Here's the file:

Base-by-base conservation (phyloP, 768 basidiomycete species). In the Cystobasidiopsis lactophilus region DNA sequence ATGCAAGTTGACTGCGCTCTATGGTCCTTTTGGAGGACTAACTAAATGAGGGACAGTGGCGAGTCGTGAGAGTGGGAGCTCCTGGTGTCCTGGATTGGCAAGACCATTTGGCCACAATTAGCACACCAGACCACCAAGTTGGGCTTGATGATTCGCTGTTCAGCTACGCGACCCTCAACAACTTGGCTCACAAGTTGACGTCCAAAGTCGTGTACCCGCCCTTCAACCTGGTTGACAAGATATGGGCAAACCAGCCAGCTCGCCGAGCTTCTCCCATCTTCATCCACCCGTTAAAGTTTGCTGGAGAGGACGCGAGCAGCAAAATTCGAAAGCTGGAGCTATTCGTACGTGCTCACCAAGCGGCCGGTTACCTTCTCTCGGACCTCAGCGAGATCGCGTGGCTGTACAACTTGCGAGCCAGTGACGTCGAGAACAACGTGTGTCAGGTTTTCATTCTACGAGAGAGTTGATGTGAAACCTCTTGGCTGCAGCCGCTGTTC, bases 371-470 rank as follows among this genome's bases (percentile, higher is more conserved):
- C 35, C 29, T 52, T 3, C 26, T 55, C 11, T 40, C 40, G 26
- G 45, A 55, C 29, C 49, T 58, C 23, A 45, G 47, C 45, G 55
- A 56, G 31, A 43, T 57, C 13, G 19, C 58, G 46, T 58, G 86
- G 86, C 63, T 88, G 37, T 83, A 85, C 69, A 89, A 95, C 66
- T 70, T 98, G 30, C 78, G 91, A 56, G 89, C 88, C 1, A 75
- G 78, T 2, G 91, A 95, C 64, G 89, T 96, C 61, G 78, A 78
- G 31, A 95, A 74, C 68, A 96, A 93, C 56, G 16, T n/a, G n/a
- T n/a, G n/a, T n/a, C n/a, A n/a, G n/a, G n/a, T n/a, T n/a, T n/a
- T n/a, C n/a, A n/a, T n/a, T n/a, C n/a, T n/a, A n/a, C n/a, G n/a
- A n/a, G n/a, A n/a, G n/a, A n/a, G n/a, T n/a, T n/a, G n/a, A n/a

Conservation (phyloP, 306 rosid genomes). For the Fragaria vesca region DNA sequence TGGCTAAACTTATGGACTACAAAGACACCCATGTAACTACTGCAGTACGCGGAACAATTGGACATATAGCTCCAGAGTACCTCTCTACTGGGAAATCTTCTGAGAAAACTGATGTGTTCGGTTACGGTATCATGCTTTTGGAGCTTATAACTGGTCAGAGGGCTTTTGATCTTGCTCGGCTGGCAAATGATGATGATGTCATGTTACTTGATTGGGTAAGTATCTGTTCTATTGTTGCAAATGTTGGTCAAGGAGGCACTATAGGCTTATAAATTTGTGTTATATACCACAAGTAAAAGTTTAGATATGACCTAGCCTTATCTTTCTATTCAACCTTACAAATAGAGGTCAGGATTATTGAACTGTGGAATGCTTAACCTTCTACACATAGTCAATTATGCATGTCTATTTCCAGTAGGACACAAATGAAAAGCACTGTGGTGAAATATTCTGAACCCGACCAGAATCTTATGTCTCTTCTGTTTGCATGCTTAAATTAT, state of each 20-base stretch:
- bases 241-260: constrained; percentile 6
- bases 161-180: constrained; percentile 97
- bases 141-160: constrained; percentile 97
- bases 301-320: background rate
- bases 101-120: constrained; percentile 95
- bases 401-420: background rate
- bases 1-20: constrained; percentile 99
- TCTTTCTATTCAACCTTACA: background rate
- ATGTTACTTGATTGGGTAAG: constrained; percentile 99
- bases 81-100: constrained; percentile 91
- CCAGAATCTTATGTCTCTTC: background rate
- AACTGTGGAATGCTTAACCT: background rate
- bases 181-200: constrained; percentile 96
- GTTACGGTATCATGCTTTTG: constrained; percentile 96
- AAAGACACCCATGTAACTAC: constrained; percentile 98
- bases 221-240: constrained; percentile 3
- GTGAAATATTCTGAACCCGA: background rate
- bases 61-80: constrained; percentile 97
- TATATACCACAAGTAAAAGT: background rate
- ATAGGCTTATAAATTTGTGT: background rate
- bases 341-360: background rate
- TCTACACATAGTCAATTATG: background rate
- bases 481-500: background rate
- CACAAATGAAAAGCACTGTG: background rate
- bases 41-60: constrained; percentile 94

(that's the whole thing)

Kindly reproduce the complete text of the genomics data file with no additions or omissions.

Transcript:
Base-by-base conservation (phyloP, 768 basidiomycete species). In the Cystobasidiopsis lactophilus region DNA sequence ATGCAAGTTGACTGCGCTCTATGGTCCTTTTGGAGGACTAACTAAATGAGGGACAGTGGCGAGTCGTGAGAGTGGGAGCTCCTGGTGTCCTGGATTGGCAAGACCATTTGGCCACAATTAGCACACCAGACCACCAAGTTGGGCTTGATGATTCGCTGTTCAGCTACGCGACCCTCAACAACTTGGCTCACAAGTTGACGTCCAAAGTCGTGTACCCGCCCTTCAACCTGGTTGACAAGATATGGGCAAACCAGCCAGCTCGCCGAGCTTCTCCCATCTTCATCCACCCGTTAAAGTTTGCTGGAGAGGACGCGAGCAGCAAAATTCGAAAGCTGGAGCTATTCGTACGTGCTCACCAAGCGGCCGGTTACCTTCTCTCGGACCTCAGCGAGATCGCGTGGCTGTACAACTTGCGAGCCAGTGACGTCGAGAACAACGTGTGTCAGGTTTTCATTCTACGAGAGAGTTGATGTGAAACCTCTTGGCTGCAGCCGCTGTTC, bases 371-470 rank as follows among this genome's bases (percentile, higher is more conserved):
- C 35, C 29, T 52, T 3, C 26, T 55, C 11, T 40, C 40, G 26
- G 45, A 55, C 29, C 49, T 58, C 23, A 45, G 47, C 45, G 55
- A 56, G 31, A 43, T 57, C 13, G 19, C 58, G 46, T 58, G 86
- G 86, C 63, T 88, G 37, T 83, A 85, C 69, A 89, A 95, C 66
- T 70, T 98, G 30, C 78, G 91, A 56, G 89, C 88, C 1, A 75
- G 78, T 2, G 91, A 95, C 64, G 89, T 96, C 61, G 78, A 78
- G 31, A 95, A 74, C 68, A 96, A 93, C 56, G 16, T n/a, G n/a
- T n/a, G n/a, T n/a, C n/a, A n/a, G n/a, G n/a, T n/a, T n/a, T n/a
- T n/a, C n/a, A n/a, T n/a, T n/a, C n/a, T n/a, A n/a, C n/a, G n/a
- A n/a, G n/a, A n/a, G n/a, A n/a, G n/a, T n/a, T n/a, G n/a, A n/a

Conservation (phyloP, 306 rosid genomes). For the Fragaria vesca region DNA sequence TGGCTAAACTTATGGACTACAAAGACACCCATGTAACTACTGCAGTACGCGGAACAATTGGACATATAGCTCCAGAGTACCTCTCTACTGGGAAATCTTCTGAGAAAACTGATGTGTTCGGTTACGGTATCATGCTTTTGGAGCTTATAACTGGTCAGAGGGCTTTTGATCTTGCTCGGCTGGCAAATGATGATGATGTCATGTTACTTGATTGGGTAAGTATCTGTTCTATTGTTGCAAATGTTGGTCAAGGAGGCACTATAGGCTTATAAATTTGTGTTATATACCACAAGTAAAAGTTTAGATATGACCTAGCCTTATCTTTCTATTCAACCTTACAAATAGAGGTCAGGATTATTGAACTGTGGAATGCTTAACCTTCTACACATAGTCAATTATGCATGTCTATTTCCAGTAGGACACAAATGAAAAGCACTGTGGTGAAATATTCTGAACCCGACCAGAATCTTATGTCTCTTCTGTTTGCATGCTTAAATTAT, state of each 20-base stretch:
- bases 241-260: constrained; percentile 6
- bases 161-180: constrained; percentile 97
- bases 141-160: constrained; percentile 97
- bases 301-320: background rate
- bases 101-120: constrained; percentile 95
- bases 401-420: background rate
- bases 1-20: constrained; percentile 99
- TCTTTCTATTCAACCTTACA: background rate
- ATGTTACTTGATTGGGTAAG: constrained; percentile 99
- bases 81-100: constrained; percentile 91
- CCAGAATCTTATGTCTCTTC: background rate
- AACTGTGGAATGCTTAACCT: background rate
- bases 181-200: constrained; percentile 96
- GTTACGGTATCATGCTTTTG: constrained; percentile 96
- AAAGACACCCATGTAACTAC: constrained; percentile 98
- bases 221-240: constrained; percentile 3
- GTGAAATATTCTGAACCCGA: background rate
- bases 61-80: constrained; percentile 97
- TATATACCACAAGTAAAAGT: background rate
- ATAGGCTTATAAATTTGTGT: background rate
- bases 341-360: background rate
- TCTACACATAGTCAATTATG: background rate
- bases 481-500: background rate
- CACAAATGAAAAGCACTGTG: background rate
- bases 41-60: constrained; percentile 94